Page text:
- One of the best known "international" varieties originally cultivated in France and considered the parent of, with Cabernet Franc, Cabernet Sauvignon. Sauvignon's wonderfully distinctive aromatics generate some of wine's most colorful descriptors, among them "cat pee," herbaceous, grassy, citrusy the world over. In France, the apex of Sauvignon Blanc production is the Loire Valley, in the appellations of Sancerre and Pouilly-Fumé, where the terroir expresses itself most beautifully through the grape. Sauvignon Blanc is also the leading white grape varietal in Bordeaux, where it is paired with the fatter, richer Sémillon to varying degrees. Relatively easy to cultivate, though more suited to cool climates, Sauvignon Blanc has made inroads in Europe outside of France, especially in Northeastern Italy's Friuli and Alto Adige, but also on the Slovenian border. These lovely wines are often overshadowed by Sauvignon Blanc's achievements in the New World, namely New Zealand, South Africa and California. New Zealand's Sauvignon Blancs, more conspicuously fruity than most French examples, landed the small island nation on the world wine map in the late-1980s and 1990s. South African Sauvignons are one of the most successful international varieties produced in that country and are often quite elegant and affordable. In California, Robert Mondavi managed to, almost single-handedly, created a market for Sauvignon Blanc by renaming his oak-fermented version Fumé Blanc. While some wineries still use the name, California Sauvignon Blanc has secured its place in the California wine pantheon, particularly those from the Napa Valley. Washington State, Chile and Argentina also have considerable plantings of the grape.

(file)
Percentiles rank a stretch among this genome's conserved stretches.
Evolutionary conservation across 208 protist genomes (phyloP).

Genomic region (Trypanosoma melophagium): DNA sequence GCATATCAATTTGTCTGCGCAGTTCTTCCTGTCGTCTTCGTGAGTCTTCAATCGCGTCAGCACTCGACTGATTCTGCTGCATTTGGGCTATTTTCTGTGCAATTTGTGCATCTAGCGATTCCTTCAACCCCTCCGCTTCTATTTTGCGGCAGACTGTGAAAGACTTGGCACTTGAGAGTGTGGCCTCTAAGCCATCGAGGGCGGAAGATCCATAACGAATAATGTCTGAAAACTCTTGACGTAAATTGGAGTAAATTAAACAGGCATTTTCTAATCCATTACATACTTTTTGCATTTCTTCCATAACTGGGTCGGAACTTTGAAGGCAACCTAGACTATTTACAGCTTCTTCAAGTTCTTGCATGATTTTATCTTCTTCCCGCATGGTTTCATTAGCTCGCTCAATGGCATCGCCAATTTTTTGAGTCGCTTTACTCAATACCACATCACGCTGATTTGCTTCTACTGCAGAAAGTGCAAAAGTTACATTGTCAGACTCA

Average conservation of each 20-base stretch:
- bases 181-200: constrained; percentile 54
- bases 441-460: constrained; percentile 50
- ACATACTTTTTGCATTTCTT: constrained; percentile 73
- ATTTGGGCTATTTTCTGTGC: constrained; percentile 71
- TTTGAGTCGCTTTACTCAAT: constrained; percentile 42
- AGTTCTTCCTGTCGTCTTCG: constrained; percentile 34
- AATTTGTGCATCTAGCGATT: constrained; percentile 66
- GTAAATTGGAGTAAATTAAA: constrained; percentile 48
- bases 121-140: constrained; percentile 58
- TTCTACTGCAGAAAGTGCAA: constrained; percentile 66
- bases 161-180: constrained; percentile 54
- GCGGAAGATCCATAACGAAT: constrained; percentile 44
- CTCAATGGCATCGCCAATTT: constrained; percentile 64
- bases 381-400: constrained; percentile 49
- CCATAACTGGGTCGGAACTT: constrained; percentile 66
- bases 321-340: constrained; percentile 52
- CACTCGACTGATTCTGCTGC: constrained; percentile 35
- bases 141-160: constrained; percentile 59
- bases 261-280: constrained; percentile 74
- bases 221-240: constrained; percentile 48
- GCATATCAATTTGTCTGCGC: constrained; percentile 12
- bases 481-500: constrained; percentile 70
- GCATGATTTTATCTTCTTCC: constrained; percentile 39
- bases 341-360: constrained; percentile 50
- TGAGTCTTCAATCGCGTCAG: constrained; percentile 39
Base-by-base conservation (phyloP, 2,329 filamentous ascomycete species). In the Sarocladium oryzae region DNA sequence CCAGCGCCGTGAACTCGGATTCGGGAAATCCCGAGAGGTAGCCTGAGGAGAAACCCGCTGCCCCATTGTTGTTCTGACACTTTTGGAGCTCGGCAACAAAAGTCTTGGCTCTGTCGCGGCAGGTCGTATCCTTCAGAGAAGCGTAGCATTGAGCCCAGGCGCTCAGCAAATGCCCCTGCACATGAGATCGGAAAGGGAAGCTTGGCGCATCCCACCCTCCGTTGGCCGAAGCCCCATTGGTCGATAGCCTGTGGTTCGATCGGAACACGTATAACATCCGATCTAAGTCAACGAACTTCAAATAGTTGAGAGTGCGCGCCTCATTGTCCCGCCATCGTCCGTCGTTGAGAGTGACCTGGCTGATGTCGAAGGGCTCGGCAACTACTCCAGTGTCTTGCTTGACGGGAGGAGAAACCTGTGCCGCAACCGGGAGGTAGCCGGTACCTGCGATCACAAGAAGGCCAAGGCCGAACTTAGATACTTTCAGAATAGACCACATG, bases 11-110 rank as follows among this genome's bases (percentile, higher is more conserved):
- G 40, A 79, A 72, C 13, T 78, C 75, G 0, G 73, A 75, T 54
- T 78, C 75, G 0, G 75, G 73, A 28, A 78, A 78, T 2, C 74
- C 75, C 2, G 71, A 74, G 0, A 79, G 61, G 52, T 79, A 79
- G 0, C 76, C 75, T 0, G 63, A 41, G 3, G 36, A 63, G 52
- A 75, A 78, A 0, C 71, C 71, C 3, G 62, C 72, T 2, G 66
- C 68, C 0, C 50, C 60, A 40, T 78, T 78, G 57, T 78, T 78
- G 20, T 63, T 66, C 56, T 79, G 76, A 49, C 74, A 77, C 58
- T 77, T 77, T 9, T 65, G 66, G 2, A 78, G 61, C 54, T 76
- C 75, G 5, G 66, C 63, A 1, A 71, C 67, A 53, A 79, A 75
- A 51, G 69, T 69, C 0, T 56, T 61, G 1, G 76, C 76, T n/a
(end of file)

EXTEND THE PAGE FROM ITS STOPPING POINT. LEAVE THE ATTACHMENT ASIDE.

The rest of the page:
- When it comes to wine, France stands alone. No other country can beat it in terms of quality and diversity. And while many of its Region, Bordeaux, Burgundy and Champagne most obviously, produce wine as rare, as sought-after and nearly as expensive as gold, there are just as many obscurities and values to be had from little known appellations throughout the country. To learn everything there is to know about French wine would take a lifetime. To understand and appreciate French wine, one only has to begin tasting them.